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Cisco Issues Patch For Nexus Switches To Remove Hardcoded Credentials (csoonline.com) 36

itwbennett writes: Cisco Systems has released critical software updates for its Nexus 3000 and 3500 switches to remove a default administrative account with static credentials that could allow remote attackers access to a bash shell with root privileges, meaning that they can fully control the device. The account is created at installation time by the Cisco NX-OS software that runs on these switches and it cannot be changed or deleted without affecting the system's functionality, Cisco said in an advisory. The affected devices are: Cisco Nexus 3000 Series switches running NX-OS 6.0(2)U6(1), 6.0(2)U6(2), 6.0(2)U6(3), 6.0(2)U6(4) and 6.0(2)U6(5) and Cisco Nexus 3500 Platform switches running NX-OS 6.0(2)A6(2), 6.0(2)A6(3), 6.0(2)A6(4), 6.0(2)A6(5) and 6.0(2)A7(1).
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Cisco Issues Patch For Nexus Switches To Remove Hardcoded Credentials

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  • by Anonymous Coward on Thursday March 03, 2016 @06:13PM (#51632619)

    Is there anyone out there that DOESN'T have a backdoor into their gear? Should I just burn it all and buy cheap old x86 gear and slap OpenBSD on it and manually configure everything myself to ensure that nobody is trying to pull a fast one on me?

    • by Sax Russell 5449D29A ( 4449961 ) <sax.russell@protonmail.com> on Thursday March 03, 2016 @06:41PM (#51632839)

      Privilege escalation, unauthenticated remote commands to system daemons running with admin privileges... this is everyday life with the biggest IT shops out there.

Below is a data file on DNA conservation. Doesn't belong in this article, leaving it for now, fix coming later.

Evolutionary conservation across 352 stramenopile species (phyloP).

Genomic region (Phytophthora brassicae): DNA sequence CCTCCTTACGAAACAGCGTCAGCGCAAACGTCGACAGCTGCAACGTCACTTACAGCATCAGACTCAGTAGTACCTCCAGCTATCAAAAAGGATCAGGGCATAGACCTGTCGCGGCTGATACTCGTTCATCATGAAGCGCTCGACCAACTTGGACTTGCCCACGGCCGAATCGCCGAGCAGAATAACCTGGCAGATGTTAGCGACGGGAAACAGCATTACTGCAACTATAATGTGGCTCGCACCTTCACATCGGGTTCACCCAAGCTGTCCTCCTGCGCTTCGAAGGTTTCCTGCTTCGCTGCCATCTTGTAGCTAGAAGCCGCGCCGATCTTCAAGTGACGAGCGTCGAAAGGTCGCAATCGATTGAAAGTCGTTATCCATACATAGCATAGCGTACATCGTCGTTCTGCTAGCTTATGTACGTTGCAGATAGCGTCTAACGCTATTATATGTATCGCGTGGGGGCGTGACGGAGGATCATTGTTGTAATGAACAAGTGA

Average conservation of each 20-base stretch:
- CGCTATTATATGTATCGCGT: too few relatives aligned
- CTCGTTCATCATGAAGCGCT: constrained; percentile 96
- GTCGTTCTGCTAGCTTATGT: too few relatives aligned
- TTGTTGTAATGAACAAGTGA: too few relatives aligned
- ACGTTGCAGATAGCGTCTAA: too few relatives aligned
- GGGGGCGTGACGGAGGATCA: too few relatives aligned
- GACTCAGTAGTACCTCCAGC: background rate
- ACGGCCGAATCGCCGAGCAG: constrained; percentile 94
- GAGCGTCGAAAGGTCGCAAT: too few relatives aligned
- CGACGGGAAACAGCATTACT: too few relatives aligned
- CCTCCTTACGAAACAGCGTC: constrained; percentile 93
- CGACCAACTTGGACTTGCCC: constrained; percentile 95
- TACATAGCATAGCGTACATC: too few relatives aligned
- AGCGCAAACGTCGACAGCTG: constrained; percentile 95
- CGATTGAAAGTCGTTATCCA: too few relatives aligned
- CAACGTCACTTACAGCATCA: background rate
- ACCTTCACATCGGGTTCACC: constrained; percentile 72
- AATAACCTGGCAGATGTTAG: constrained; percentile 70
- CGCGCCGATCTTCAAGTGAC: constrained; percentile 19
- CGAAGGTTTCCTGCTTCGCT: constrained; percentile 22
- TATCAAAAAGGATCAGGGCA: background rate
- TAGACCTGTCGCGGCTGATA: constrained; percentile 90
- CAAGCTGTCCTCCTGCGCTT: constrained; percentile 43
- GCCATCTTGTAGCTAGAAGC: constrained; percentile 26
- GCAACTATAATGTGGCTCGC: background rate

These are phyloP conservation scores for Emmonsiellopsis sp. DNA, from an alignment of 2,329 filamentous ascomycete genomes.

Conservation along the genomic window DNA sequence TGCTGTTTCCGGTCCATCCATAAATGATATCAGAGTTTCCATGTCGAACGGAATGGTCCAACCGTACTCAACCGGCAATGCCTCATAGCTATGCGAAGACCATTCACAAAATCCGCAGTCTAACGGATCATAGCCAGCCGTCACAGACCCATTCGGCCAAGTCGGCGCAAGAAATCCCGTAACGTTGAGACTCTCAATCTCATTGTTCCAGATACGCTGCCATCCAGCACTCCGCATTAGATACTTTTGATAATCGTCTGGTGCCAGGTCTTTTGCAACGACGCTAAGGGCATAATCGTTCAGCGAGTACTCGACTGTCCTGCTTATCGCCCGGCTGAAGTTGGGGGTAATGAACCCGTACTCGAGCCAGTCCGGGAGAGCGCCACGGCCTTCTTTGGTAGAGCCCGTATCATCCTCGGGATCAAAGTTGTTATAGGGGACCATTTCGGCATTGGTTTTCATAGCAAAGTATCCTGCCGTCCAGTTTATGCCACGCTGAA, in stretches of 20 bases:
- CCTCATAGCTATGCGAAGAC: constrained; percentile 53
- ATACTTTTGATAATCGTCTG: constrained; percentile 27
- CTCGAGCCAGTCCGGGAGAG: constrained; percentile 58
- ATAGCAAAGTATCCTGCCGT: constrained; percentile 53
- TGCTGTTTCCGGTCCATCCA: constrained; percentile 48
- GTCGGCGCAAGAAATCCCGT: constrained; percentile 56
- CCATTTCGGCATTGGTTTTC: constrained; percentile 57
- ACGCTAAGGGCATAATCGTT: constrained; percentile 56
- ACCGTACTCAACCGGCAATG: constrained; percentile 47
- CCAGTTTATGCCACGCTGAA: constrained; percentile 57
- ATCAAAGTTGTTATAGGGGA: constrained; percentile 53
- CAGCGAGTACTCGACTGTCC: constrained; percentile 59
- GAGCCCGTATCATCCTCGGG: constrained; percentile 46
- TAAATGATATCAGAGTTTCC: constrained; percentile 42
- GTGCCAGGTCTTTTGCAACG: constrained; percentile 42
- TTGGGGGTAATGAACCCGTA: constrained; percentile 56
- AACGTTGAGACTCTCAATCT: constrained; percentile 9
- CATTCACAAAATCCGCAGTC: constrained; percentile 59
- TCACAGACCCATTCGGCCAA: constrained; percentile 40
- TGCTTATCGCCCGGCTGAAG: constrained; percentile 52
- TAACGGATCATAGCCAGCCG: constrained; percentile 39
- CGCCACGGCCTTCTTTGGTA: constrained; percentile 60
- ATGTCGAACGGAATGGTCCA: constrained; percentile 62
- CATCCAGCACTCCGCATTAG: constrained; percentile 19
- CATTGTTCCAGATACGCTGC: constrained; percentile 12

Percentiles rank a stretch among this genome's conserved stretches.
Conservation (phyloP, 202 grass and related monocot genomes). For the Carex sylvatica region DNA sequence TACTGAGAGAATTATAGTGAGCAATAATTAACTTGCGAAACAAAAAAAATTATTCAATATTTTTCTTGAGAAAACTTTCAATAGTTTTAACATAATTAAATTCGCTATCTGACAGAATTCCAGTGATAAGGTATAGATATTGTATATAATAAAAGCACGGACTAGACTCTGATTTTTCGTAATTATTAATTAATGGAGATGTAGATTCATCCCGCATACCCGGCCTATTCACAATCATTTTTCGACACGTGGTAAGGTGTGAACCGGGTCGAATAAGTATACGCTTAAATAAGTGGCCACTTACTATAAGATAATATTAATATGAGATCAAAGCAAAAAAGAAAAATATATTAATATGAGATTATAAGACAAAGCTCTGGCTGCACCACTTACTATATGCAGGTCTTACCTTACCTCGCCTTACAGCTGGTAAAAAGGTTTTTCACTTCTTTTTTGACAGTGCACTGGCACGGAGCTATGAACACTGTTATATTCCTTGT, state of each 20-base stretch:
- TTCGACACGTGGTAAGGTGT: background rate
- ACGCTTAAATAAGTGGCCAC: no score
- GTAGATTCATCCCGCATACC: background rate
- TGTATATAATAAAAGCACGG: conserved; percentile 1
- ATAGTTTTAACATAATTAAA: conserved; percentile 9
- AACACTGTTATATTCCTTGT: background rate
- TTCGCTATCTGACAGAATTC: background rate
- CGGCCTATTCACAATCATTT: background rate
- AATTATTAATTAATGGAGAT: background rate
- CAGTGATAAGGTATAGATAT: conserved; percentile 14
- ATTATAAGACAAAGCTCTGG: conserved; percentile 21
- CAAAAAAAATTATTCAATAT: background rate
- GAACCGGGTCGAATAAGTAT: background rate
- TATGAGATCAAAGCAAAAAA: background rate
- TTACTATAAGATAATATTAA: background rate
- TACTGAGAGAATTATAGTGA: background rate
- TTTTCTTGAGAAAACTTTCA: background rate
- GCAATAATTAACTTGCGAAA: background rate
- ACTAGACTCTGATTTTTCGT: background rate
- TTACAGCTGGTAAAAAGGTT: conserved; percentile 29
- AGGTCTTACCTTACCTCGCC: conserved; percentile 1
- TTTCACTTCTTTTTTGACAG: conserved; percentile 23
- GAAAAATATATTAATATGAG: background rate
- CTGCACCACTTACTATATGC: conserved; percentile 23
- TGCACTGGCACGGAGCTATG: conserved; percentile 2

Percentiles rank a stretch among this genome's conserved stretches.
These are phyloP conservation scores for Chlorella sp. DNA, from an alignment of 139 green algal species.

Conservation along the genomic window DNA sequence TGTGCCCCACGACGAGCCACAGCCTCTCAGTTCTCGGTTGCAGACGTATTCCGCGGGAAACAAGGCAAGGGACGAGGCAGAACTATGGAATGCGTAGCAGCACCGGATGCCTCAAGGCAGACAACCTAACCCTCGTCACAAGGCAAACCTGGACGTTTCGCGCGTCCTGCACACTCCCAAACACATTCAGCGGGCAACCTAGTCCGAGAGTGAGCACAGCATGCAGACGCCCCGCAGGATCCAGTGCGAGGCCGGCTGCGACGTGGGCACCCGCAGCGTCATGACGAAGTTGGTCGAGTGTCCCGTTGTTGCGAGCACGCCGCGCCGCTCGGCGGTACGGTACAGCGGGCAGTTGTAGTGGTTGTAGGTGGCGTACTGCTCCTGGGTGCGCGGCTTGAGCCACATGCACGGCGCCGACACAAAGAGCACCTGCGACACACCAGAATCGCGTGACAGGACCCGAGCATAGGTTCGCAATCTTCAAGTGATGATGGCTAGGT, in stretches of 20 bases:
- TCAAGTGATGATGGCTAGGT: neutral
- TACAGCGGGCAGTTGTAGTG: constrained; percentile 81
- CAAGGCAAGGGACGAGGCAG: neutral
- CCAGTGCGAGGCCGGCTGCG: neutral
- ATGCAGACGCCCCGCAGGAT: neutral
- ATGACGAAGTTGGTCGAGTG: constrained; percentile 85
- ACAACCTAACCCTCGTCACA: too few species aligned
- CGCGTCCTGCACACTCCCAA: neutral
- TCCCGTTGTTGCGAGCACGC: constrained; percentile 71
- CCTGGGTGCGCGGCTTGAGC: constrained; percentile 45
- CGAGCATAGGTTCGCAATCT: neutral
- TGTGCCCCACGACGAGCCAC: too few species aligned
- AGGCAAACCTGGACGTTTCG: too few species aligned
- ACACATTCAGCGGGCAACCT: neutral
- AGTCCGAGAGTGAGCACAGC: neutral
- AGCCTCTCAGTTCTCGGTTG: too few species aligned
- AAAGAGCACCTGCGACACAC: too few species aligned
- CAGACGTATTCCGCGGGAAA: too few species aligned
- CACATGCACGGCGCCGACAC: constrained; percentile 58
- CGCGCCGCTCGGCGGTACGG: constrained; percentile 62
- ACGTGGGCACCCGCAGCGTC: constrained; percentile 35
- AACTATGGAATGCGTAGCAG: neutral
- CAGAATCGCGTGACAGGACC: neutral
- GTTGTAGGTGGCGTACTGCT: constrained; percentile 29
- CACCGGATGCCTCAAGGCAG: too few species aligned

What's even worse? They don't care! Countless times have I sent these big companies detailed bug/security reports only to find the exact same fucking "feature" in their systems a year later. The only way to make a difference is to stop giving them money, if even for a while. Then they usually come back to you and *might* listen.

    • This kind of back door is so obvious, so stupid, and so NOT NEW, that Cisco CEO Chuck Robbins must be fires over this. There is no excuse to let some govt plant be able to get these back doors in in this day and age. What an embarrassment that CEO is. And anyone who says he is not responsible for this is avoiding the point that this is... SO NOT NEW.
    • by mspohr ( 589790 )

      Yes! You've come up with a good solution.

    • Sure if you think you are a better maker than they are breakers and you have a genuine need to lock down your network that hard by all means build hand crafted secure gatekeepers and monitoring devices so you can control the data flows on your networks and see what is going on without your logs being manipulated. You could also have your infrastructure more layered and virtualise more vulnerable processes so that you can throw them away and load a fresh one if you have suspicions that they are compromised.
    • by AHuxley ( 892839 )
      Thats what some nations are doing. Starting again with their own fabs. Lots of secure local jobs, their own hardware and code.
      Power use is going to be huge, speed slow, heat will need new engineering solutions but the domestic hardware and software will be more secure.
      An imported turn key product with keys floating around, coded back doors, other nations security services... some tech just no worth importing any more.